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Oklahoma Supreme Court rules school masking requirements don't need governor approval

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Oklahoma’s Supreme Court ruled a ban on mask mandates in schools that relies on action by the state’s governor is unconstitutional.

At issue was Senate Bill 658. The law passed in 2021 does a lot of things, but perhaps the most controversial was a ban on school boards enacting mask mandates unless the governor declared a state of emergency due to the coronavirus pandemic.

It was that controversial piece that was overturned in a 23-page ruling Tuesday.

The Supreme Court opinion written by Associate Justice Yvonne Krauger says the Oklahoma constitution makes clear that local governments must retain a degree of autonomy from higher branches of government.

“Local control of schools is usurped by requiring the Governor to exercise executive authority to declare a state of emergency,” Krauger wrote. “The statutes remove the school board’s authority to act independently and exercise the authority granted to school boards and it grants that authority to the Governor – who has neither constitutional nor statutory authority over the operation of schools.”

However, the court upheld much of the 2021 law that bars school boards from taking actions to mitigate COVID-19 at the local level.

Other pieces of the law remain intact, including the parts that:

  • Prohibit any education institution in Oklahoma to require a COVID-19 vaccine or vaccine passport to enroll or attend.
  • Prohibit mask mandates for unvaccinated students.
  • Require schools to post on their website vaccine options for parents.
  • Require school boards to vote on any medical device mandates, including masks, at each board meeting.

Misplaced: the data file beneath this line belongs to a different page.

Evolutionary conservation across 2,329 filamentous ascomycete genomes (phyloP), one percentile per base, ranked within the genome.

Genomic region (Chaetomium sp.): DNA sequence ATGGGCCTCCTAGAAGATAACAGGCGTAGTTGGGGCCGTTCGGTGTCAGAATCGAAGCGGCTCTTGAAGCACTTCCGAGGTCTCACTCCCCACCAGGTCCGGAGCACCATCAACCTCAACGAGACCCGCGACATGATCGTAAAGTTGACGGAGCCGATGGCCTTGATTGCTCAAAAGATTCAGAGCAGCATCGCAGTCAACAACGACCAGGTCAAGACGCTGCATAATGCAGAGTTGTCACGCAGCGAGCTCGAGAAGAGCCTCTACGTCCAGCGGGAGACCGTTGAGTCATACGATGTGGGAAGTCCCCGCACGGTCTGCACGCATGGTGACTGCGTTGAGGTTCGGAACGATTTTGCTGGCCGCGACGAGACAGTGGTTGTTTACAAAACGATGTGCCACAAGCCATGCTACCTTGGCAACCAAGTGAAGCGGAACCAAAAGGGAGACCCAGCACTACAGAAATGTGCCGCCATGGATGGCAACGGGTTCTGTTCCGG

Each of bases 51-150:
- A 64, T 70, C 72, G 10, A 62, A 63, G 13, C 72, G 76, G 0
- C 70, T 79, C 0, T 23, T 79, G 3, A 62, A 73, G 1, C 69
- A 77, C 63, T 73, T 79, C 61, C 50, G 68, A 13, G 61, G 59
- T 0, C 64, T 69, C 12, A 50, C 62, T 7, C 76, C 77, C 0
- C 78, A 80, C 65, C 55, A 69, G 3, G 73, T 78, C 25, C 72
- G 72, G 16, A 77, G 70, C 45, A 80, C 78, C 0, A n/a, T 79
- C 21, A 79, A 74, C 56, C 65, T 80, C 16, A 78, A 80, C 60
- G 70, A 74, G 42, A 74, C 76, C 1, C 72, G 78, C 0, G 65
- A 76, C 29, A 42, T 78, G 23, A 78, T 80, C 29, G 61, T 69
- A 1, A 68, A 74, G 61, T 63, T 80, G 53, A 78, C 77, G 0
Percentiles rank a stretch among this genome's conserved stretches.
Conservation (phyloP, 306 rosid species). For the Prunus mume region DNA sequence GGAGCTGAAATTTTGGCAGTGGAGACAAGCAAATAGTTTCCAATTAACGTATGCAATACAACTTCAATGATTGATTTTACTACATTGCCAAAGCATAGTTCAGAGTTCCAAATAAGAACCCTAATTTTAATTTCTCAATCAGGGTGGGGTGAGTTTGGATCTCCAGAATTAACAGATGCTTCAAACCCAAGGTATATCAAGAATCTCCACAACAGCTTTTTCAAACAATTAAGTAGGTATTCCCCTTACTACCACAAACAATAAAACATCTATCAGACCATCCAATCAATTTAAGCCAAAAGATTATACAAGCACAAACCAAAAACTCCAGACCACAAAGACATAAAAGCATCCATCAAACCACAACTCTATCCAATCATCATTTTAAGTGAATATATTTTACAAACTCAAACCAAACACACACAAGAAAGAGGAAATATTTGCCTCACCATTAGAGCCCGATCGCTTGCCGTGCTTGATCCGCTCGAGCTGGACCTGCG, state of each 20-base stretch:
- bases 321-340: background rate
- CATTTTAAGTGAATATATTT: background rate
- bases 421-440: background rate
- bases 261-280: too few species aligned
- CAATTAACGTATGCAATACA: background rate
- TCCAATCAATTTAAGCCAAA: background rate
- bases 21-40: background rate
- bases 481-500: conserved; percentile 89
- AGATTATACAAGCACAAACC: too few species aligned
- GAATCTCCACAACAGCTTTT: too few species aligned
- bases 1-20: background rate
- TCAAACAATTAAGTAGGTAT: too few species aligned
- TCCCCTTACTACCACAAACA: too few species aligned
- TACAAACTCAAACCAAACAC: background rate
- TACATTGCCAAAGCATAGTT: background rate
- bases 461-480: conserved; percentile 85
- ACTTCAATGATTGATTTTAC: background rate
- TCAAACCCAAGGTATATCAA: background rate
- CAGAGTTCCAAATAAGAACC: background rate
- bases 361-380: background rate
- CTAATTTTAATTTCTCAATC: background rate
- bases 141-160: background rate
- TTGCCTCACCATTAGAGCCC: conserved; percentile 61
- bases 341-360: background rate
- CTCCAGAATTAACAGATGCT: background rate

• Require any mandate to be specific on which types of masks and the exact purpose they are being mandated.
  • Require school boards to consult with their local county health department before implementing any medical device or mask mandate.

It’s unclear what the ruling does to change the reality on the ground. An injunction filed last year allowed school districts to enact mask mandates that allow opt-out provisions. However, few Oklahoma school districtstook that action and masking mandates are practically unheard ofacross the country.

StateImpact reached out to Gov. Kevin Stitt's office for comment about the ruling.

While Democrat Joy Hofmeister was being praised by the Biden administration for backing a plan that would have closed schools across the state for nearly 2 years, Gov. Stitt was pushing to keep schools open and has never supported statewide mandates or lockdowns," a spokeswoman for Stitt's office wrote.

StateImpact Oklahoma is a partnership of Oklahoma’s public radio stations which relies on contributions from readers and listeners to fulfill its mission of public service to Oklahoma and beyond. Donate online.

Robby Korth grew up in Ardmore, Oklahoma and Fayetteville, Arkansas, and graduated from the University of Nebraska with a journalism degree.
StateImpact Oklahoma reports on education, health, environment, and the intersection of government and everyday Oklahomans. It's a reporting project and collaboration of KGOU, KOSU, KWGS and KCCU, with broadcasts heard on NPR Member stations.
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